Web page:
Gender Norms are Messing with Our Moves

“Sometimes I want to be a girl,” Levi said in passing. Twice now on different occasions. I, being the open-minded, supportive mother that I am, wanted to ask questions, explore, process, get to the bottom of this statement. Did he feel like a girl trapped in a boy’s body? Did he feel shut out from a world he associated with girls? Would he rather sit on the bowl but does not feel empowered to do so? Did he want to change his name to Laverne?

“What could you do if you were a girl that you can’t do as a boy?”

“I don’t know.”

“Do you feel like you don’t want to be a boy?”

“No, I like being a boy.”

“You do realize that there’s nothing a girl can do that a boy can’t do,” I said prepared to speak to the baby issue with all the words about the many ways to make a family, but it was unnecessary.

“Yeah. I know.”

I didn’t dig any further. There was something he wasn’t telling me, but he clearly was not prepared to share. I had my suspicions, though. Unlike his brother who definitely marches to the beat of his own drum, Levi has been hyper aware of social norms from an early age, eager to fit in. He is constantly observing fashion trends, cool hairstyles as well as opting in to the always crowd-pleasing use of bathroom words and bodily functions. His older brother is in awe of Levi’s ability to belch on command. Levi is also acutely aware of gender norms. Girls have long hair. Boys have short hair. Girls wear pink. Boys NEVER wear pink. Boys watch “Frozen,” but only girls sing along. Girls take dance lessons. Boys do NOT.

MovesLevi is a dancer. He cannot stop himself from moving when there is music. Even in the car, he’ll dance to any music playing – seatbelts be damned! It’s amazing how he can twist his body into so many different shapes from a seated position. And when he’s standing, his 5th position reveals his crazy turn-out. He’s a natural. And naturally, he doesn’t want to take dance lessons. In part, he is shy about his dancing because he doesn’t want anyone to make fun of him once he gets going, once he allows the music to take hold of his body. But mostly, I fear that he has convinced himself that dance lessons are exclusively for girls.
We’re on a mission, Gabriella and I, to chip away at these assumptions he’s made during his years as a keen student of our societal norms. We’ve shown him videos of amazing dance crew competitions and So You Think You Can Dance as well as a little bit of Justin Timberlake. The other day, we took the boys to see Newsies, one of the dancingest musicals on Broadway with only one woman in an otherwise all-male cast. We wanted him to see men dancing and we wanted him to hear the audience applaud and roar with approval. He loved it. And yet. To date, we cannot convince him to even check out a dance lesson let alone participate. His moves are his own, he says.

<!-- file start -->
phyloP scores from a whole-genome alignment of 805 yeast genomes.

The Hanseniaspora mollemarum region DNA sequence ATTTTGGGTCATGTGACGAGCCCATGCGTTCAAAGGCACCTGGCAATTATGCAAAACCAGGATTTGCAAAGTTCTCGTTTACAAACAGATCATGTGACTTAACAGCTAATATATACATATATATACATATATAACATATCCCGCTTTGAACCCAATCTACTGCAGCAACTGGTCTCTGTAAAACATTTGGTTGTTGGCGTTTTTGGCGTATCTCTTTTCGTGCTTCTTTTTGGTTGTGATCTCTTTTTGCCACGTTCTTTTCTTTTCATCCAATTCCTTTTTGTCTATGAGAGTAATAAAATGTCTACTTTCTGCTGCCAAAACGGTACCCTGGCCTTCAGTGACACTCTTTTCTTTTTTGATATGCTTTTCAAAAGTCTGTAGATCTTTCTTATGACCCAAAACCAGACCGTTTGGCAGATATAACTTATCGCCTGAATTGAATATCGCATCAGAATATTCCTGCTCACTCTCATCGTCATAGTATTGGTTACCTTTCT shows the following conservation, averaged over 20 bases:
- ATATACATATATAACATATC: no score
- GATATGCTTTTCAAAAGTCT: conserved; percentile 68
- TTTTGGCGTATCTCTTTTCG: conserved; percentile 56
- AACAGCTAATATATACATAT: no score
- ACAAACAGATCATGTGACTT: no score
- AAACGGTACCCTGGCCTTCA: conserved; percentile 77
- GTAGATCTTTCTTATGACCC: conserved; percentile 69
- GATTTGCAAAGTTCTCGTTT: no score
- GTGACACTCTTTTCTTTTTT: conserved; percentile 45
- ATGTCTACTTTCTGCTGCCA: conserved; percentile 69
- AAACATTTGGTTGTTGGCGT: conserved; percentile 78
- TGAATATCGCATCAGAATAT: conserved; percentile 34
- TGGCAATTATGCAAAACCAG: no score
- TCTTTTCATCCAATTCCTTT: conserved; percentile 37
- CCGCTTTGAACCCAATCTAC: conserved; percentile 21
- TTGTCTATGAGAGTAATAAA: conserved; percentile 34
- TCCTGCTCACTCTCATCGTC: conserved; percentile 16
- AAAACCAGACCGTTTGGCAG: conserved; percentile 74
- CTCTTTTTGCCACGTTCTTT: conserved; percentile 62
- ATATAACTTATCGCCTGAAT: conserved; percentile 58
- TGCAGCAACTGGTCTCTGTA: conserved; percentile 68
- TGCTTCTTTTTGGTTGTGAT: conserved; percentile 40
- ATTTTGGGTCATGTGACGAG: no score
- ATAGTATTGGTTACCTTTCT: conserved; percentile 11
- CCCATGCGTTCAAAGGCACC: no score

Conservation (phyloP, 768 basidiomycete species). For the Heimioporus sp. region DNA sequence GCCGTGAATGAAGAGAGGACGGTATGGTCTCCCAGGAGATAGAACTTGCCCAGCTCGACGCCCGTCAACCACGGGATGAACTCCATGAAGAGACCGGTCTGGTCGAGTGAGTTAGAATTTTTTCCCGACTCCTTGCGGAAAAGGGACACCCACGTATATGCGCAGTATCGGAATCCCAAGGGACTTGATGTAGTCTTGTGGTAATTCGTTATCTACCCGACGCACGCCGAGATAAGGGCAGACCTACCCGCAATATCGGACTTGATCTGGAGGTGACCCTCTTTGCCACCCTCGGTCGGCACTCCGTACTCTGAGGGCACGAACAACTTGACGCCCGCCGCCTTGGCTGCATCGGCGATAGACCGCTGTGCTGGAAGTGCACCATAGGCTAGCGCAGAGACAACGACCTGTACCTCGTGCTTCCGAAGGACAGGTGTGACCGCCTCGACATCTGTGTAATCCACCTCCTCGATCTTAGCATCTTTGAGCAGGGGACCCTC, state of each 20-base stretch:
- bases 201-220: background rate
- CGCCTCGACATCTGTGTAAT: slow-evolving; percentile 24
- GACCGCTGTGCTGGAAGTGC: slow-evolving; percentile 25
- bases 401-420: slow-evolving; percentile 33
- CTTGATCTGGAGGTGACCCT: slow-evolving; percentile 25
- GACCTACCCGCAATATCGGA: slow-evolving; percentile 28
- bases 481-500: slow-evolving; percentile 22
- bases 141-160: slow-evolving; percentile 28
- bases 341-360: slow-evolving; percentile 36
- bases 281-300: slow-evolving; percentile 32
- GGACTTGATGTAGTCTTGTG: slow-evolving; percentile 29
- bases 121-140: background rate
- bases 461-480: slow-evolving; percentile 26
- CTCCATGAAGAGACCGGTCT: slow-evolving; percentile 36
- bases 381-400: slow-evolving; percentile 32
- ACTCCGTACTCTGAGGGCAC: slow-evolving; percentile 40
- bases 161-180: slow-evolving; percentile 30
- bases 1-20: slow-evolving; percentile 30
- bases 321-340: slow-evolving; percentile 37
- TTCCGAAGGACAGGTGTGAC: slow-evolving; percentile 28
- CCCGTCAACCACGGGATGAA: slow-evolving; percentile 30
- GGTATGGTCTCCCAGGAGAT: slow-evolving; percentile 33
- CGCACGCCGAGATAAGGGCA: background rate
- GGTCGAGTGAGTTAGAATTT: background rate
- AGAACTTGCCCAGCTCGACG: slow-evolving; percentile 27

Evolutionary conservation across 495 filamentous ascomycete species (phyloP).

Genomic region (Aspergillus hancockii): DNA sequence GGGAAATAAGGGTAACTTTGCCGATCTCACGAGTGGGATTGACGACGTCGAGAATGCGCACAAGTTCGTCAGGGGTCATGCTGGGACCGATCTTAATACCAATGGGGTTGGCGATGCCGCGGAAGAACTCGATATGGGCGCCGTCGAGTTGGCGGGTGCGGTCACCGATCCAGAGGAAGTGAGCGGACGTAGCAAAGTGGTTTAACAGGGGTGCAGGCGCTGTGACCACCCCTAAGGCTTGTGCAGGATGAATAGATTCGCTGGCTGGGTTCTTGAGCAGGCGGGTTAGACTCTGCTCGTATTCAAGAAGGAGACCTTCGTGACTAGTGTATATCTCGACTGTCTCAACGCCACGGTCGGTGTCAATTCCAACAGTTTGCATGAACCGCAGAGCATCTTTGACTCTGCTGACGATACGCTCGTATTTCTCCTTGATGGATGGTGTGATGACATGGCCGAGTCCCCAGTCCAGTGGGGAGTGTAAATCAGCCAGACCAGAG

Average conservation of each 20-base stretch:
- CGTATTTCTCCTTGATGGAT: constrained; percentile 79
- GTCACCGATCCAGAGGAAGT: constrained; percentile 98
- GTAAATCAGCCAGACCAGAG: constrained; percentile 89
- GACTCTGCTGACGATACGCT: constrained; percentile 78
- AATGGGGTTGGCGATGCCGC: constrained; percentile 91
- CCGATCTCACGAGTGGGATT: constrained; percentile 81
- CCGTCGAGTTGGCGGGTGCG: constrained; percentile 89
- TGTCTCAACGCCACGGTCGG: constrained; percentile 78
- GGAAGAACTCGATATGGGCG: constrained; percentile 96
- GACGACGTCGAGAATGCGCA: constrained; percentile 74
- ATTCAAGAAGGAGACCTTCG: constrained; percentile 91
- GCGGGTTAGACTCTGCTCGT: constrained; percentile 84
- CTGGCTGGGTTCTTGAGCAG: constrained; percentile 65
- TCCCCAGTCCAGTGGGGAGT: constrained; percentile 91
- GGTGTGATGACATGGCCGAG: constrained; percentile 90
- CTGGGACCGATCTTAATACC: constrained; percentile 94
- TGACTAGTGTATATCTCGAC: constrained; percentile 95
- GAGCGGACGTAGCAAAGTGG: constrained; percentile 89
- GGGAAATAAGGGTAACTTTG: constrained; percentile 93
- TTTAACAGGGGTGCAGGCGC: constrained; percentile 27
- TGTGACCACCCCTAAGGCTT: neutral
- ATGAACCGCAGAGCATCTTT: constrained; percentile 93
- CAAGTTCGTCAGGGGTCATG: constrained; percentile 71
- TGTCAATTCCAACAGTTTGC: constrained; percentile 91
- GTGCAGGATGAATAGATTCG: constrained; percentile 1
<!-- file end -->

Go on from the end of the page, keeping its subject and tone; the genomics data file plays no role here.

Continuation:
Is it the dancing that has him thinking about his alter ego, Laverne? I’m not completely sure, but my mother gut says that’s what it is. And my mother gut tells me not to Let it Go. Cue that frikkin’ Frozen song because we can’t escape its power. In the meantime, we keep the tunes playing in the car and in the kitchen, and we dance in the privacy of our own home and let the music take hold of our bodies, boys and girls alike.

12 thoughts on “Gender Norms are Messing with Our Moves

  1. My experience, the more you push, the more he’ll resist. If you figure out how to get inside a kid’s head, write the book immediately, it will be like printing money.

  2. This is really interesting, and I think you’re handling it with the perfect low-key responses. But…how come you’ve never danced for me??

  3. I think you are handling it perfectly! Showing him that it is okay,and giving him a safe space to express himself. He will dance in the world when he is ready!

  4. Okay, I’m jealous of the turnout. As a former dancer, I still stand in first position naturally. I wish you lived by us. Our dance studio is super supportive of all kids who want to dance. I have had many, many talks with my girls that everyone can be a dancer. Thank goodness for the Tonys on TV where I could show them the male and female ballet dancers.

    1. We do live in an area that absolutely embraces all dancers, too. At least I know that if he ever does embrace his dancing self, his community will welcome him. Still, it feels good to be wanted. Thanks, Jen!

  5. I have felt this way myself. I am a young woman, who likes other women but I do not like to label myself anything, butch or femme. I sometimes feel I’d like to be a guy but I am not transgender. I just feel kind of in between genders, because of my tendency to think and act more masculine, loving sport and guys things but not all. It can be hard to just be comfortable when the world has it’s norms. Love your blog 🙂

    1. I try to imagine what the world will be like in 50 – 100 – 500 years, and I like to think that definitions of gender will not be so binary – that we will embrace fluidity – that our reproductive bits will have nothing to do with how we present ourselves – that we can choose our partners, our styles, our mannerisms without fear and that whoever we choose to be and however we choose to look and act will be celebrated. It feels like science fiction, but I believe that’s where we’re headed – not that it does much good now.

      In the meantime, I hope you’re surrounded by people who love you and who don’t give a shit about the world’s norms.

      I’m so glad you popped by and commented, Kayti. I’m also on where there are more of us who don’t give a shit about the world’s norms. Maybe I’ll see you over there some time.

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